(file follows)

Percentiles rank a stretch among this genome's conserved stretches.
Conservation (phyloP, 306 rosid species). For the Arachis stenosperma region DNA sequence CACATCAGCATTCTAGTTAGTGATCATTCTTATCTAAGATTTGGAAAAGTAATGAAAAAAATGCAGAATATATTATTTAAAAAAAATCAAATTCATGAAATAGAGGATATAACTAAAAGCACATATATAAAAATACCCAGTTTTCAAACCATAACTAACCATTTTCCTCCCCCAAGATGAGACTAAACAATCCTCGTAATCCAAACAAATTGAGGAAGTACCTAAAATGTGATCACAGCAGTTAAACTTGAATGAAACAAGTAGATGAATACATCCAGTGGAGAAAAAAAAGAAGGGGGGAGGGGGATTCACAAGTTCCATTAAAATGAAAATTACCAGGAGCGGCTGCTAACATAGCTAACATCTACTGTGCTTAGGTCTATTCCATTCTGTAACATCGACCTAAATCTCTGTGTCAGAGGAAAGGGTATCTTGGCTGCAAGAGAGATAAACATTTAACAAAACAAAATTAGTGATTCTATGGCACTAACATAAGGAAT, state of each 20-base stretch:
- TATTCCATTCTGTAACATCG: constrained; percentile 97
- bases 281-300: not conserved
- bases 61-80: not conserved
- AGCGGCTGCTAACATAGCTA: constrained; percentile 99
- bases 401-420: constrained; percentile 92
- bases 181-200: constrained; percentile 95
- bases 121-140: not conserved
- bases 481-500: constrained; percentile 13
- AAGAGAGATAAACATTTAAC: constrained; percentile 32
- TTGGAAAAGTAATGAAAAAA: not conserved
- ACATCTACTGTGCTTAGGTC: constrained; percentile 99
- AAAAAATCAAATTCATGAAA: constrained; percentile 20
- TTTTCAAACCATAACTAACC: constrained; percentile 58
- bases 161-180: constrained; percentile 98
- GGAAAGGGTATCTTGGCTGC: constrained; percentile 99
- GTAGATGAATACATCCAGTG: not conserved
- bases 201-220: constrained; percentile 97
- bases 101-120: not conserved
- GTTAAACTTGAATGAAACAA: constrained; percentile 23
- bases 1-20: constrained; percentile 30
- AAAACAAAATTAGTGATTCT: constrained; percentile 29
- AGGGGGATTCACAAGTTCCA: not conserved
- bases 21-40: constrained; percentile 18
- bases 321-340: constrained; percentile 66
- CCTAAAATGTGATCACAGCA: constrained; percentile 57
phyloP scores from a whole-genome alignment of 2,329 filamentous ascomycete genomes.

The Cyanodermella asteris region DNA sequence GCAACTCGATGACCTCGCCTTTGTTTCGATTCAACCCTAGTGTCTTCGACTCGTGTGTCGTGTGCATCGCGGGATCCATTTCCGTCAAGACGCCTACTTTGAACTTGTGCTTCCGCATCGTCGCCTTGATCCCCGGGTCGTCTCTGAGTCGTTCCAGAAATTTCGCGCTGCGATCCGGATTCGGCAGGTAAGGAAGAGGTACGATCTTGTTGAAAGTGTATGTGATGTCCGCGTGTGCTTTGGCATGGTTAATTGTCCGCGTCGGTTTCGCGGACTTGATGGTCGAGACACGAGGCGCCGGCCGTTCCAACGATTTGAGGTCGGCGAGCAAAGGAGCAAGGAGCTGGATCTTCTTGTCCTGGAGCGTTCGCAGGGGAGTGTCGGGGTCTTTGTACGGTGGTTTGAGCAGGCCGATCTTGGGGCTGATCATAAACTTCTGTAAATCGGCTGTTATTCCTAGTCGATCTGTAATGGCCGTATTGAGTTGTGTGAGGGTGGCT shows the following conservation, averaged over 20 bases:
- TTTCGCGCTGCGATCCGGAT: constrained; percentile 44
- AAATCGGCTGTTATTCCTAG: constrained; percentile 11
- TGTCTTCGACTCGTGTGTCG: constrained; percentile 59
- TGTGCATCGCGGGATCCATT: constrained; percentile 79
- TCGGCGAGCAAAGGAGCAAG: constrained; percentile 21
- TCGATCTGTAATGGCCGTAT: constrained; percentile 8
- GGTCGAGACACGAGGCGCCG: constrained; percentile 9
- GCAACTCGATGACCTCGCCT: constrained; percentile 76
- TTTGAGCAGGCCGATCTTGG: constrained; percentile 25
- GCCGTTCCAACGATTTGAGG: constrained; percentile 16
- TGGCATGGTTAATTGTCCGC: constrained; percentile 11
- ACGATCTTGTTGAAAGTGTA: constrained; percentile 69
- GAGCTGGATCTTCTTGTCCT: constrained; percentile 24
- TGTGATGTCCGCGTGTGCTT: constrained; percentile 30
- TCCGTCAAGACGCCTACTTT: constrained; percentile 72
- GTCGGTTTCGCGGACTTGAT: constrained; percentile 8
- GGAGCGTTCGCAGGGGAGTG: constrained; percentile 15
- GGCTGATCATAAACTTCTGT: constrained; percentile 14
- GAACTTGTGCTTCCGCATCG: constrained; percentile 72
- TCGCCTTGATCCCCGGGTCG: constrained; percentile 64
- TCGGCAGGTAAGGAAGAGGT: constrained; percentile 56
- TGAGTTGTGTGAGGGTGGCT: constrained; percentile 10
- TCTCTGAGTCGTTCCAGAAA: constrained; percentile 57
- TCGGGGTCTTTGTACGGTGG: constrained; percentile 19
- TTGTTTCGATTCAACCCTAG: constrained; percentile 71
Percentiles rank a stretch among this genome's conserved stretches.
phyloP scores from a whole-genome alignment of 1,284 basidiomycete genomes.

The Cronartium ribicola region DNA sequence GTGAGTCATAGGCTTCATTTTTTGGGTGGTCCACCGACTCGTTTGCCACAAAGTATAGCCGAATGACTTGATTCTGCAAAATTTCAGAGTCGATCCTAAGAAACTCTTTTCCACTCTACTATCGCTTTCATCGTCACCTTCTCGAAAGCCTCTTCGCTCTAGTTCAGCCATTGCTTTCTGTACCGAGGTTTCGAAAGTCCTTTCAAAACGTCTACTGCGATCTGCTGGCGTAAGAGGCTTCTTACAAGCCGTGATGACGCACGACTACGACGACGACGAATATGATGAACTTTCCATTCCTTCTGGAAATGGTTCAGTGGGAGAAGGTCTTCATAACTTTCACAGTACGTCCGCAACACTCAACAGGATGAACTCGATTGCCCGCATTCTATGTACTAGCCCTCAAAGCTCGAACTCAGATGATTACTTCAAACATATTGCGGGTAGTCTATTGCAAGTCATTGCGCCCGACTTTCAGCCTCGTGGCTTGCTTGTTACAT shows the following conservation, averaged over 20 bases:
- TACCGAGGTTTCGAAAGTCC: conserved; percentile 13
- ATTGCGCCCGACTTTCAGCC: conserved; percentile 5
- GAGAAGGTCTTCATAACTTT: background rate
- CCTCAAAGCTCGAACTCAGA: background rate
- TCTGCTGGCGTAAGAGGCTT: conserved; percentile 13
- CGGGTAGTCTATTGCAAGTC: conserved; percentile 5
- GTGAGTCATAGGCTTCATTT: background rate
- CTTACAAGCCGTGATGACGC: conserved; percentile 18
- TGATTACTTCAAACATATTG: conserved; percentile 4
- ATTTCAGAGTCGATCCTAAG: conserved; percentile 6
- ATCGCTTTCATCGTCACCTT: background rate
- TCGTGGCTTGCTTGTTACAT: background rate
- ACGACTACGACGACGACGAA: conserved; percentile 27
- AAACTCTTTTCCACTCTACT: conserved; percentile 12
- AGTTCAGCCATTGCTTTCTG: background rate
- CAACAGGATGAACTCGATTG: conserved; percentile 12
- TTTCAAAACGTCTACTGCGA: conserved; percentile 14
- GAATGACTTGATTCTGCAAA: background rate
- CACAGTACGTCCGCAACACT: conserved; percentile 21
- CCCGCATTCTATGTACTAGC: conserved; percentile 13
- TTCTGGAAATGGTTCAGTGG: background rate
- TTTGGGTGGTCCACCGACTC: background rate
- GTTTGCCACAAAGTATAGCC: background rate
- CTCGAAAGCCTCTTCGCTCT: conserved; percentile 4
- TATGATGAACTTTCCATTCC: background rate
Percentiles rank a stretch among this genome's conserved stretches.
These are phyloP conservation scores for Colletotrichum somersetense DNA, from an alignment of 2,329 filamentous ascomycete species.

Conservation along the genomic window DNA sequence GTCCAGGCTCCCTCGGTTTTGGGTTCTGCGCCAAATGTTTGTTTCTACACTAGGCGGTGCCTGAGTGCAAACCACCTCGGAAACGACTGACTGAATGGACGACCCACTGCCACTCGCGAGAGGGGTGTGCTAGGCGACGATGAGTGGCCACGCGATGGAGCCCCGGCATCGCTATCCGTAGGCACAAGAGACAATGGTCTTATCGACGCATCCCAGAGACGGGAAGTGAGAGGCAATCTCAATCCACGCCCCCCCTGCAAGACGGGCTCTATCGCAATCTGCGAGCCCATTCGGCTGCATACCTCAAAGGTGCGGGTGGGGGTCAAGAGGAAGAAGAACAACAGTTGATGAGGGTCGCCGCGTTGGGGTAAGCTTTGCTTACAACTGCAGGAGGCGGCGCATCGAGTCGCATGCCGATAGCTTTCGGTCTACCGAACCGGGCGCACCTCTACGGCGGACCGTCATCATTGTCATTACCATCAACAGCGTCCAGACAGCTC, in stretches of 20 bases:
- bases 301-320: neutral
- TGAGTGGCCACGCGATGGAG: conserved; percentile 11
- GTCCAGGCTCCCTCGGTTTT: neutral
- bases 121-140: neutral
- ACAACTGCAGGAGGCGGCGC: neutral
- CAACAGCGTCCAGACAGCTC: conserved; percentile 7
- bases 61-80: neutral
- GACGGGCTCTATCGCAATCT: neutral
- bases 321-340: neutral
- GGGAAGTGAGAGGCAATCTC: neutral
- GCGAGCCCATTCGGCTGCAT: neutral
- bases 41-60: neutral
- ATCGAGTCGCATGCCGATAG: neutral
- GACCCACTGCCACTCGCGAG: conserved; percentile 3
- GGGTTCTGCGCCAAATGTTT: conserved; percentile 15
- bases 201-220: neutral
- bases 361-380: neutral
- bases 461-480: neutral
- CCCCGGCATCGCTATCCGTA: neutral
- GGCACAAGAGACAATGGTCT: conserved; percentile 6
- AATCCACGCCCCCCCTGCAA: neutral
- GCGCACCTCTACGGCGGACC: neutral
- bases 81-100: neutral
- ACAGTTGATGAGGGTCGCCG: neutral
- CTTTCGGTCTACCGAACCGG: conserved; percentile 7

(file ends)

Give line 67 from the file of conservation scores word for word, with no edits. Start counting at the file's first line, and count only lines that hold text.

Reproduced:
- ATTTCAGAGTCGATCCTAAG: conserved; percentile 6